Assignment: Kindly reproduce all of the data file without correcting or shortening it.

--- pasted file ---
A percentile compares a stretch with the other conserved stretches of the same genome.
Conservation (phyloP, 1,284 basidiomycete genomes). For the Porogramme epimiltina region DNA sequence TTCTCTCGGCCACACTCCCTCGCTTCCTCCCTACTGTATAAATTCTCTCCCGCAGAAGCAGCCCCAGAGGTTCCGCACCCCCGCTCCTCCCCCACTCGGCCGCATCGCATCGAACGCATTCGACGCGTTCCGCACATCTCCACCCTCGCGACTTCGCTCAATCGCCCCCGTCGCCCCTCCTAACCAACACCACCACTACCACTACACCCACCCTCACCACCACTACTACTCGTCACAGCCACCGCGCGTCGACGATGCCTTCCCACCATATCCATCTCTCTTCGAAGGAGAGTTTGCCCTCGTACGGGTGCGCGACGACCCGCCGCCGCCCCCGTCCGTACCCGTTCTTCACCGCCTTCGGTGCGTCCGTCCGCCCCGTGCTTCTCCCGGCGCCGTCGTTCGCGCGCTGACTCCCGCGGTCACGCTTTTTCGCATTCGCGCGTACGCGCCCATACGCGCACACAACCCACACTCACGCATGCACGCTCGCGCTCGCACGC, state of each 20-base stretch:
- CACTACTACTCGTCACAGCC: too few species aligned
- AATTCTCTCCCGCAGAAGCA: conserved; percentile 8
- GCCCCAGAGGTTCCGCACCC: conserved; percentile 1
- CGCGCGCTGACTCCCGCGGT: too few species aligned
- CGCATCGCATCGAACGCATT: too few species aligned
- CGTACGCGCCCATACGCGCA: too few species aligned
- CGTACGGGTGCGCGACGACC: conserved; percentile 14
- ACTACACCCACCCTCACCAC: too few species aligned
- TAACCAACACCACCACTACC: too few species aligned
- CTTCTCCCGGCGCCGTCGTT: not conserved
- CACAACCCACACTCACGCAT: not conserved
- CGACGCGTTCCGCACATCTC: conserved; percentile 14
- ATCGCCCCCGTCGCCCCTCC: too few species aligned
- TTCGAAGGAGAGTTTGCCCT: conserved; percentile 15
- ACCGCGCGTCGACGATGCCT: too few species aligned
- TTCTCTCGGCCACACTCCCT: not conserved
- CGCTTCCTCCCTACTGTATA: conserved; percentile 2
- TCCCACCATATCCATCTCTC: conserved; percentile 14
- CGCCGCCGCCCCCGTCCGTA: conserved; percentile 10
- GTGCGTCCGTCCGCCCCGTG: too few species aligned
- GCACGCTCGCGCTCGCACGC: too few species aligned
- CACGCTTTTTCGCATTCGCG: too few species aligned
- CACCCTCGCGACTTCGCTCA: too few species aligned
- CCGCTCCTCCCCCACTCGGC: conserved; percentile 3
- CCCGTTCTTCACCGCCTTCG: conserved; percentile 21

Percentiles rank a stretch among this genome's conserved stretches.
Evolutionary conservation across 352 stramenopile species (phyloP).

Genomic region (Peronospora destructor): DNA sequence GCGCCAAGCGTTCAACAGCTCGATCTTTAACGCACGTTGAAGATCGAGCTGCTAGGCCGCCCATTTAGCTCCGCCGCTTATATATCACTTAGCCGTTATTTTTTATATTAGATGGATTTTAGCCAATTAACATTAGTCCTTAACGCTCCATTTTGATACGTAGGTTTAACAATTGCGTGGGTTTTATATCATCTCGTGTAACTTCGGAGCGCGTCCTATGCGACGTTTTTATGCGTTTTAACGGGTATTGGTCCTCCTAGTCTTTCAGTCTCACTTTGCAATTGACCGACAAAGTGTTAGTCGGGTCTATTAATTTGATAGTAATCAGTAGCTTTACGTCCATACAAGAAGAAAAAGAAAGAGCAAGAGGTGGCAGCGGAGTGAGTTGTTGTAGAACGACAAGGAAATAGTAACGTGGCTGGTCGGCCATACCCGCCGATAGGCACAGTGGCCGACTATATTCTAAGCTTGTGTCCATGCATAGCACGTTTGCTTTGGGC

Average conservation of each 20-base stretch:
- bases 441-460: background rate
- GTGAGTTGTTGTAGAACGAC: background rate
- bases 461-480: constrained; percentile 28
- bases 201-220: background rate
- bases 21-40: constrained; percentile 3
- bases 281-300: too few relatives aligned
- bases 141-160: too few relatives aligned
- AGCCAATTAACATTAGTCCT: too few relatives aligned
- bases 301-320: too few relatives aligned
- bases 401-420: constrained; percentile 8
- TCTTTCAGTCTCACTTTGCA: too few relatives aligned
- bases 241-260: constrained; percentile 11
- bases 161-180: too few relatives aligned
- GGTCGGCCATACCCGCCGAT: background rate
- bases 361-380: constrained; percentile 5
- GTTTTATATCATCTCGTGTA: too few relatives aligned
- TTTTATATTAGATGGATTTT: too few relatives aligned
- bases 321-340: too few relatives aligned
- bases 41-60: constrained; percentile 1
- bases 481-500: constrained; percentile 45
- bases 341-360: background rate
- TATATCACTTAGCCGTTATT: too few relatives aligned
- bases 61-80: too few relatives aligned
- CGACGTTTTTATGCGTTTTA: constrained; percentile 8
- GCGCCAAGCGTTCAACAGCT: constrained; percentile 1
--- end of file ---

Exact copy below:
A percentile compares a stretch with the other conserved stretches of the same genome.
Conservation (phyloP, 1,284 basidiomycete genomes). For the Porogramme epimiltina region DNA sequence TTCTCTCGGCCACACTCCCTCGCTTCCTCCCTACTGTATAAATTCTCTCCCGCAGAAGCAGCCCCAGAGGTTCCGCACCCCCGCTCCTCCCCCACTCGGCCGCATCGCATCGAACGCATTCGACGCGTTCCGCACATCTCCACCCTCGCGACTTCGCTCAATCGCCCCCGTCGCCCCTCCTAACCAACACCACCACTACCACTACACCCACCCTCACCACCACTACTACTCGTCACAGCCACCGCGCGTCGACGATGCCTTCCCACCATATCCATCTCTCTTCGAAGGAGAGTTTGCCCTCGTACGGGTGCGCGACGACCCGCCGCCGCCCCCGTCCGTACCCGTTCTTCACCGCCTTCGGTGCGTCCGTCCGCCCCGTGCTTCTCCCGGCGCCGTCGTTCGCGCGCTGACTCCCGCGGTCACGCTTTTTCGCATTCGCGCGTACGCGCCCATACGCGCACACAACCCACACTCACGCATGCACGCTCGCGCTCGCACGC, state of each 20-base stretch:
- CACTACTACTCGTCACAGCC: too few species aligned
- AATTCTCTCCCGCAGAAGCA: conserved; percentile 8
- GCCCCAGAGGTTCCGCACCC: conserved; percentile 1
- CGCGCGCTGACTCCCGCGGT: too few species aligned
- CGCATCGCATCGAACGCATT: too few species aligned
- CGTACGCGCCCATACGCGCA: too few species aligned
- CGTACGGGTGCGCGACGACC: conserved; percentile 14
- ACTACACCCACCCTCACCAC: too few species aligned
- TAACCAACACCACCACTACC: too few species aligned
- CTTCTCCCGGCGCCGTCGTT: not conserved
- CACAACCCACACTCACGCAT: not conserved
- CGACGCGTTCCGCACATCTC: conserved; percentile 14
- ATCGCCCCCGTCGCCCCTCC: too few species aligned
- TTCGAAGGAGAGTTTGCCCT: conserved; percentile 15
- ACCGCGCGTCGACGATGCCT: too few species aligned
- TTCTCTCGGCCACACTCCCT: not conserved
- CGCTTCCTCCCTACTGTATA: conserved; percentile 2
- TCCCACCATATCCATCTCTC: conserved; percentile 14
- CGCCGCCGCCCCCGTCCGTA: conserved; percentile 10
- GTGCGTCCGTCCGCCCCGTG: too few species aligned
- GCACGCTCGCGCTCGCACGC: too few species aligned
- CACGCTTTTTCGCATTCGCG: too few species aligned
- CACCCTCGCGACTTCGCTCA: too few species aligned
- CCGCTCCTCCCCCACTCGGC: conserved; percentile 3
- CCCGTTCTTCACCGCCTTCG: conserved; percentile 21

Percentiles rank a stretch among this genome's conserved stretches.
Evolutionary conservation across 352 stramenopile species (phyloP).

Genomic region (Peronospora destructor): DNA sequence GCGCCAAGCGTTCAACAGCTCGATCTTTAACGCACGTTGAAGATCGAGCTGCTAGGCCGCCCATTTAGCTCCGCCGCTTATATATCACTTAGCCGTTATTTTTTATATTAGATGGATTTTAGCCAATTAACATTAGTCCTTAACGCTCCATTTTGATACGTAGGTTTAACAATTGCGTGGGTTTTATATCATCTCGTGTAACTTCGGAGCGCGTCCTATGCGACGTTTTTATGCGTTTTAACGGGTATTGGTCCTCCTAGTCTTTCAGTCTCACTTTGCAATTGACCGACAAAGTGTTAGTCGGGTCTATTAATTTGATAGTAATCAGTAGCTTTACGTCCATACAAGAAGAAAAAGAAAGAGCAAGAGGTGGCAGCGGAGTGAGTTGTTGTAGAACGACAAGGAAATAGTAACGTGGCTGGTCGGCCATACCCGCCGATAGGCACAGTGGCCGACTATATTCTAAGCTTGTGTCCATGCATAGCACGTTTGCTTTGGGC

Average conservation of each 20-base stretch:
- bases 441-460: background rate
- GTGAGTTGTTGTAGAACGAC: background rate
- bases 461-480: constrained; percentile 28
- bases 201-220: background rate
- bases 21-40: constrained; percentile 3
- bases 281-300: too few relatives aligned
- bases 141-160: too few relatives aligned
- AGCCAATTAACATTAGTCCT: too few relatives aligned
- bases 301-320: too few relatives aligned
- bases 401-420: constrained; percentile 8
- TCTTTCAGTCTCACTTTGCA: too few relatives aligned
- bases 241-260: constrained; percentile 11
- bases 161-180: too few relatives aligned
- GGTCGGCCATACCCGCCGAT: background rate
- bases 361-380: constrained; percentile 5
- GTTTTATATCATCTCGTGTA: too few relatives aligned
- TTTTATATTAGATGGATTTT: too few relatives aligned
- bases 321-340: too few relatives aligned
- bases 41-60: constrained; percentile 1
- bases 481-500: constrained; percentile 45
- bases 341-360: background rate
- TATATCACTTAGCCGTTATT: too few relatives aligned
- bases 61-80: too few relatives aligned
- CGACGTTTTTATGCGTTTTA: constrained; percentile 8
- GCGCCAAGCGTTCAACAGCT: constrained; percentile 1